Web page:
2018 was a landmark year for cloud business in India, with enterprises moving away from the “one-cloud-fits-all approach” and moving towards a multi-cloud or hybrid approach. Most companies were seen choosing multiple cloud providers and clouds such as public, private, software-as-a-service, to best meet their needs. As most companies are integrating cloud with existing IT to get more value, we had a detailed chat with Subram Natarajan, CTO of IBM India to understand trends that are relevant for the Indian enterprises and give insights into how cloud adoption is evolving in India.
Analytics India Magazine: How did the cloud business in India grow in 2018? How did it fare amidst the crucial merger and acquisitions witnessed in cloud space?
Subram Natarajan: Across our segments, our strategic imperatives revenue for the year was up 9% to about $40 billion. Within that, our cloud revenue is over $19 billion, and we exited the year with an annual run rate for cloud delivered as a service of over $12 billion which is up 21% over last year. We are continuing to deliver innovation in high-value areas. For example, in the Q4 2018, we introduced AI Open Scale a platform to manage the lifecycle of all forms of AI models and Multicoloured Manager service to deploy and manage complete applications, in any cloud environment. We are also adding innovative services to our cloud portfolio, like the world’s first commercial quantum computer available on the IBM Cloud. All of this is a validation of our hybrid, open approach to cloud and we have a strong foundation from which to drive synergies across the business with the addition of RedHat.
India continues to be a key growth market for the IBM Corporation. In 2018, we witnessed positive growth across our strategic imperatives including cloud in India, with clients across vertices including BFSI, Retail, Automotive, Telco turning to IBM Cloud for their Digital transformation journey. In addition, over 1200 start-ups are benefitting from the Startup with IBM initiative, where IBM provides start-ups with free cloud credits on IBM Cloud Solutions worth $120,000 annually, provides technical mentoring and go-to-market support.
AIM: As more enterprises are shifting their approach from ‘one-cloud-fits-all approach’ to multi-cloud and a hybrid approach, is it going to prove beneficial in the long run? Or are there more disadvantages in store?
SN: Hybrid multi-cloud architectures will replace the ‘one-cloud-fits-all’ approach. Businesses are seeking to drive value from the integration of public and private clouds by taking the hybrid multi-cloud approach. The approach uses a combination of on-premises, private cloud and public cloud architecture, with the best-in-class resources from different cloud vendors. A hybrid approach enables teams to run applications across private, dedicated and multi-tenant public cloud infrastructures, while a multi-cloud approach embraces multiple vendors to support a breadth of enterprise workloads.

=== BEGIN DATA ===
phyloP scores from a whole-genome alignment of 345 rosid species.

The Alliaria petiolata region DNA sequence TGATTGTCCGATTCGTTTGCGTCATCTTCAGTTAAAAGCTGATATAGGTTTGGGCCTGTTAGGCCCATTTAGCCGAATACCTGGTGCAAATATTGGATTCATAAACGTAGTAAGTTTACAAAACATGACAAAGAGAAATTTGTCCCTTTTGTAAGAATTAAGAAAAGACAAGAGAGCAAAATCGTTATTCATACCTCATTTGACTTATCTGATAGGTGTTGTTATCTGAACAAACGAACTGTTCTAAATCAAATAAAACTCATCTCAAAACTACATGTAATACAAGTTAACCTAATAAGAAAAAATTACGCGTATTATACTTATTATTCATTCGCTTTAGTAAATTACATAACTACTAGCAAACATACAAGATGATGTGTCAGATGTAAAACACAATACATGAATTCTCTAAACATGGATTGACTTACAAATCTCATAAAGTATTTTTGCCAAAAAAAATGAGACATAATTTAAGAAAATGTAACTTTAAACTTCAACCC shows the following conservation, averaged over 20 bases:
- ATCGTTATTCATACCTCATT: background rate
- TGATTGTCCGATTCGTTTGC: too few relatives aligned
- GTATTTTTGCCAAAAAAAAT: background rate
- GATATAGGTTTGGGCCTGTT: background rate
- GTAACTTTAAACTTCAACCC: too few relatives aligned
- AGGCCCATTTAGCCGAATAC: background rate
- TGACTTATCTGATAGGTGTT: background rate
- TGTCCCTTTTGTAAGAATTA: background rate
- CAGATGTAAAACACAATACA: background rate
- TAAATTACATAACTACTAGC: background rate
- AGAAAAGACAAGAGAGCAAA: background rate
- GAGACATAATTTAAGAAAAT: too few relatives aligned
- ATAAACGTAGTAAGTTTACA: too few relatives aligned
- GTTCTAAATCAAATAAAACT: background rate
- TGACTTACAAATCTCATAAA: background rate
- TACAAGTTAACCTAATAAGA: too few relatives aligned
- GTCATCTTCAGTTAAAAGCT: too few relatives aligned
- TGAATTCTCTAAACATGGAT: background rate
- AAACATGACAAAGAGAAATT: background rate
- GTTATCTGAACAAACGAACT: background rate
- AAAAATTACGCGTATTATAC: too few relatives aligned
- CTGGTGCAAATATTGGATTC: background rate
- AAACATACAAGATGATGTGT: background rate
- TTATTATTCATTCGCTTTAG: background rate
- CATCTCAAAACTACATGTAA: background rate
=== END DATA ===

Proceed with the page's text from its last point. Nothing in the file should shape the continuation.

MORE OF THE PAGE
A report by IBM highlights that by 2021, 98% of organisations plan to adopt multi-cloud architectures, but only 41% have a multi-cloud management strategy and just 38% have procedures and tools to operate a multi-cloud environment. So, we will see IT organisations undergo a culture shift in the way that they work and require teams equipped with new skillsets. The approach will create job titles such as a cloud service broker, cloud architect and cloud automation engineer and it will be increasingly commonplace to manage the changing environments.
AIM: How does the cloud enable more interoperability of platforms and data?
SN: As hybrid multi-cloud architectures replace the ‘one-cloud-fits all’ approach, we believe that cloud skills and culture will be key to cloud adoption. As organisations adopt the multi-cloud approach, IT organisations will undergo a shift in thinking IT, more and more as a service. Traditional hardware-centric IT data centre functions such as servers, storage and the network will become increasingly software driven to function within the new cloud frameworks. Secondly, we will see developers focussing proactively on security and integrate security into every facet of application design and deployment will provide greater application visibility, control and protection. Third, most companies will embrace the concept of open source to help them avoid lock-in and benefit from the interoperability of applications, platforms and data.
AIM: Cloud is like a force multiplier for companies, helping them accelerate AI-centric solutions? How will the adoption evolve in India in the coming years?
SN: 2018 was an incredible time for cloud computing. Its impact on customer experiences, business processes and models as well as workforce innovations was undeniable. We saw increased use cases of customers leveraging multiple clouds to enable innovation than ever before. However, the landscape will continue to change and evolve.
Most enterprises will leverage a nuanced approach towards legacy applications. This is the year enterprises will need to recognise and address the glaring reality that it’s not just as simple as lifting and shifting applications; it will require careful planning and significant resources to effectively tackle the legacy application behemoth.